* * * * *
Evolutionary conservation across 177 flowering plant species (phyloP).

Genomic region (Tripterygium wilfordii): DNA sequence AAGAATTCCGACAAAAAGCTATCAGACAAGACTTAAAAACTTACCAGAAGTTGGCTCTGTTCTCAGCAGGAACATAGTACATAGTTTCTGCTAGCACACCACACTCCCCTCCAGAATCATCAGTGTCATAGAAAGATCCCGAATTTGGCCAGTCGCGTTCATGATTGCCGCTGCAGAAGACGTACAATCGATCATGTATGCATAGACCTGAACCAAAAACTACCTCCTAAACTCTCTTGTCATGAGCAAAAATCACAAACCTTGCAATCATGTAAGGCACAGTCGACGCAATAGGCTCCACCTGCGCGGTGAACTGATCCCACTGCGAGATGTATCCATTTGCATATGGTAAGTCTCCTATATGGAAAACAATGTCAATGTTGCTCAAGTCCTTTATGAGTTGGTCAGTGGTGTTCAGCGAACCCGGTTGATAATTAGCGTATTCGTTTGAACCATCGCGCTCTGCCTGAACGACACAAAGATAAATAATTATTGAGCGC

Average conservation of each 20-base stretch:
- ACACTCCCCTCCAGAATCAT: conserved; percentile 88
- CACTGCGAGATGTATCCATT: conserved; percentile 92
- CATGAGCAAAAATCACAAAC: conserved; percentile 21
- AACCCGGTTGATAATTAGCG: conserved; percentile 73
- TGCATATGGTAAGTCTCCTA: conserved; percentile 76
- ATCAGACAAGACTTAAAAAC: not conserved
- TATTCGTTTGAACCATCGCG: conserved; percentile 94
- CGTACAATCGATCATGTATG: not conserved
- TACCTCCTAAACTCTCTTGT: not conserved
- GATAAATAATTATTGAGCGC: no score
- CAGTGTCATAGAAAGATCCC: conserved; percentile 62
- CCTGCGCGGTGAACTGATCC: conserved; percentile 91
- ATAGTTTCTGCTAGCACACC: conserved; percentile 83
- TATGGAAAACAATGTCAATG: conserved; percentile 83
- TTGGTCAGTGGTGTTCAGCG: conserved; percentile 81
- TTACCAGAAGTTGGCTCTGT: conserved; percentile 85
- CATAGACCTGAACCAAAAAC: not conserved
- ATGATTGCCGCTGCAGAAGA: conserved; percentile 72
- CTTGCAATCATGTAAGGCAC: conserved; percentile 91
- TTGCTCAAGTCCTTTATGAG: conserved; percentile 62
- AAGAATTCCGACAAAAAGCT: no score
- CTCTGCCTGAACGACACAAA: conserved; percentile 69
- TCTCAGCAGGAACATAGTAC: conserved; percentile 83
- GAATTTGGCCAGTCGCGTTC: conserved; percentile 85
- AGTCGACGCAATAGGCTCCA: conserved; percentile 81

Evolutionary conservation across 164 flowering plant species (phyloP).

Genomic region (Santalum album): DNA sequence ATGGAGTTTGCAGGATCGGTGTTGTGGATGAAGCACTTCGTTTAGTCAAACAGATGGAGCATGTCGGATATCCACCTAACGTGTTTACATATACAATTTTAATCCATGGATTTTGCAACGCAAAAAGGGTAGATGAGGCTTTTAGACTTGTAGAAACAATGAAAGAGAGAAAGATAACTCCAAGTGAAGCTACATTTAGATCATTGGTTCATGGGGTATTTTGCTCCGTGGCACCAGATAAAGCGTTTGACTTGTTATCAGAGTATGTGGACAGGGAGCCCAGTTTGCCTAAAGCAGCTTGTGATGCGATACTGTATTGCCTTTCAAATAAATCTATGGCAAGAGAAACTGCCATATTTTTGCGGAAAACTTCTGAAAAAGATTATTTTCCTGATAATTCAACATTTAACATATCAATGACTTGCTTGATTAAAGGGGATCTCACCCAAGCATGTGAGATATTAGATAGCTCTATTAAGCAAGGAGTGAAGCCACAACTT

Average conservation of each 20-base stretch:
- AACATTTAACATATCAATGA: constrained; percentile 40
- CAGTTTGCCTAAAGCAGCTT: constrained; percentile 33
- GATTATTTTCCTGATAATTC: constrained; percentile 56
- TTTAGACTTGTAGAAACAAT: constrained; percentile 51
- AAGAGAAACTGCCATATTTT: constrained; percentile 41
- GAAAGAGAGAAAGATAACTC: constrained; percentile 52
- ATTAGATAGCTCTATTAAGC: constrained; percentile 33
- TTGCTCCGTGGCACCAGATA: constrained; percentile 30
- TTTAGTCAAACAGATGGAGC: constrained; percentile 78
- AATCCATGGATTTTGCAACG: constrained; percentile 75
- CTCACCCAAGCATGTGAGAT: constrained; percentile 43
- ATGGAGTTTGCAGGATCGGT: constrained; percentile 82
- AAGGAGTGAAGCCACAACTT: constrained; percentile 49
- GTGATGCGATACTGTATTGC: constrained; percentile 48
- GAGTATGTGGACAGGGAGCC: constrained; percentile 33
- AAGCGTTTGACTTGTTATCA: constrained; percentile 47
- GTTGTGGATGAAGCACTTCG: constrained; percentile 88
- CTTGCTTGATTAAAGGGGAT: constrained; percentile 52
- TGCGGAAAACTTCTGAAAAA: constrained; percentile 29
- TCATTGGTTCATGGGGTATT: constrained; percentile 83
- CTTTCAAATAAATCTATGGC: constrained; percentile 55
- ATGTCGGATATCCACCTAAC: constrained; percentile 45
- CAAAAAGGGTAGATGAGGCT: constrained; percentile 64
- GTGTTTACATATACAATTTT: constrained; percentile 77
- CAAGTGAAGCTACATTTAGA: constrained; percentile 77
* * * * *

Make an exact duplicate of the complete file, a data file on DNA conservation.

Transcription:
Evolutionary conservation across 177 flowering plant species (phyloP).

Genomic region (Tripterygium wilfordii): DNA sequence AAGAATTCCGACAAAAAGCTATCAGACAAGACTTAAAAACTTACCAGAAGTTGGCTCTGTTCTCAGCAGGAACATAGTACATAGTTTCTGCTAGCACACCACACTCCCCTCCAGAATCATCAGTGTCATAGAAAGATCCCGAATTTGGCCAGTCGCGTTCATGATTGCCGCTGCAGAAGACGTACAATCGATCATGTATGCATAGACCTGAACCAAAAACTACCTCCTAAACTCTCTTGTCATGAGCAAAAATCACAAACCTTGCAATCATGTAAGGCACAGTCGACGCAATAGGCTCCACCTGCGCGGTGAACTGATCCCACTGCGAGATGTATCCATTTGCATATGGTAAGTCTCCTATATGGAAAACAATGTCAATGTTGCTCAAGTCCTTTATGAGTTGGTCAGTGGTGTTCAGCGAACCCGGTTGATAATTAGCGTATTCGTTTGAACCATCGCGCTCTGCCTGAACGACACAAAGATAAATAATTATTGAGCGC

Average conservation of each 20-base stretch:
- ACACTCCCCTCCAGAATCAT: conserved; percentile 88
- CACTGCGAGATGTATCCATT: conserved; percentile 92
- CATGAGCAAAAATCACAAAC: conserved; percentile 21
- AACCCGGTTGATAATTAGCG: conserved; percentile 73
- TGCATATGGTAAGTCTCCTA: conserved; percentile 76
- ATCAGACAAGACTTAAAAAC: not conserved
- TATTCGTTTGAACCATCGCG: conserved; percentile 94
- CGTACAATCGATCATGTATG: not conserved
- TACCTCCTAAACTCTCTTGT: not conserved
- GATAAATAATTATTGAGCGC: no score
- CAGTGTCATAGAAAGATCCC: conserved; percentile 62
- CCTGCGCGGTGAACTGATCC: conserved; percentile 91
- ATAGTTTCTGCTAGCACACC: conserved; percentile 83
- TATGGAAAACAATGTCAATG: conserved; percentile 83
- TTGGTCAGTGGTGTTCAGCG: conserved; percentile 81
- TTACCAGAAGTTGGCTCTGT: conserved; percentile 85
- CATAGACCTGAACCAAAAAC: not conserved
- ATGATTGCCGCTGCAGAAGA: conserved; percentile 72
- CTTGCAATCATGTAAGGCAC: conserved; percentile 91
- TTGCTCAAGTCCTTTATGAG: conserved; percentile 62
- AAGAATTCCGACAAAAAGCT: no score
- CTCTGCCTGAACGACACAAA: conserved; percentile 69
- TCTCAGCAGGAACATAGTAC: conserved; percentile 83
- GAATTTGGCCAGTCGCGTTC: conserved; percentile 85
- AGTCGACGCAATAGGCTCCA: conserved; percentile 81

Evolutionary conservation across 164 flowering plant species (phyloP).

Genomic region (Santalum album): DNA sequence ATGGAGTTTGCAGGATCGGTGTTGTGGATGAAGCACTTCGTTTAGTCAAACAGATGGAGCATGTCGGATATCCACCTAACGTGTTTACATATACAATTTTAATCCATGGATTTTGCAACGCAAAAAGGGTAGATGAGGCTTTTAGACTTGTAGAAACAATGAAAGAGAGAAAGATAACTCCAAGTGAAGCTACATTTAGATCATTGGTTCATGGGGTATTTTGCTCCGTGGCACCAGATAAAGCGTTTGACTTGTTATCAGAGTATGTGGACAGGGAGCCCAGTTTGCCTAAAGCAGCTTGTGATGCGATACTGTATTGCCTTTCAAATAAATCTATGGCAAGAGAAACTGCCATATTTTTGCGGAAAACTTCTGAAAAAGATTATTTTCCTGATAATTCAACATTTAACATATCAATGACTTGCTTGATTAAAGGGGATCTCACCCAAGCATGTGAGATATTAGATAGCTCTATTAAGCAAGGAGTGAAGCCACAACTT

Average conservation of each 20-base stretch:
- AACATTTAACATATCAATGA: constrained; percentile 40
- CAGTTTGCCTAAAGCAGCTT: constrained; percentile 33
- GATTATTTTCCTGATAATTC: constrained; percentile 56
- TTTAGACTTGTAGAAACAAT: constrained; percentile 51
- AAGAGAAACTGCCATATTTT: constrained; percentile 41
- GAAAGAGAGAAAGATAACTC: constrained; percentile 52
- ATTAGATAGCTCTATTAAGC: constrained; percentile 33
- TTGCTCCGTGGCACCAGATA: constrained; percentile 30
- TTTAGTCAAACAGATGGAGC: constrained; percentile 78
- AATCCATGGATTTTGCAACG: constrained; percentile 75
- CTCACCCAAGCATGTGAGAT: constrained; percentile 43
- ATGGAGTTTGCAGGATCGGT: constrained; percentile 82
- AAGGAGTGAAGCCACAACTT: constrained; percentile 49
- GTGATGCGATACTGTATTGC: constrained; percentile 48
- GAGTATGTGGACAGGGAGCC: constrained; percentile 33
- AAGCGTTTGACTTGTTATCA: constrained; percentile 47
- GTTGTGGATGAAGCACTTCG: constrained; percentile 88
- CTTGCTTGATTAAAGGGGAT: constrained; percentile 52
- TGCGGAAAACTTCTGAAAAA: constrained; percentile 29
- TCATTGGTTCATGGGGTATT: constrained; percentile 83
- CTTTCAAATAAATCTATGGC: constrained; percentile 55
- ATGTCGGATATCCACCTAAC: constrained; percentile 45
- CAAAAAGGGTAGATGAGGCT: constrained; percentile 64
- GTGTTTACATATACAATTTT: constrained; percentile 77
- CAAGTGAAGCTACATTTAGA: constrained; percentile 77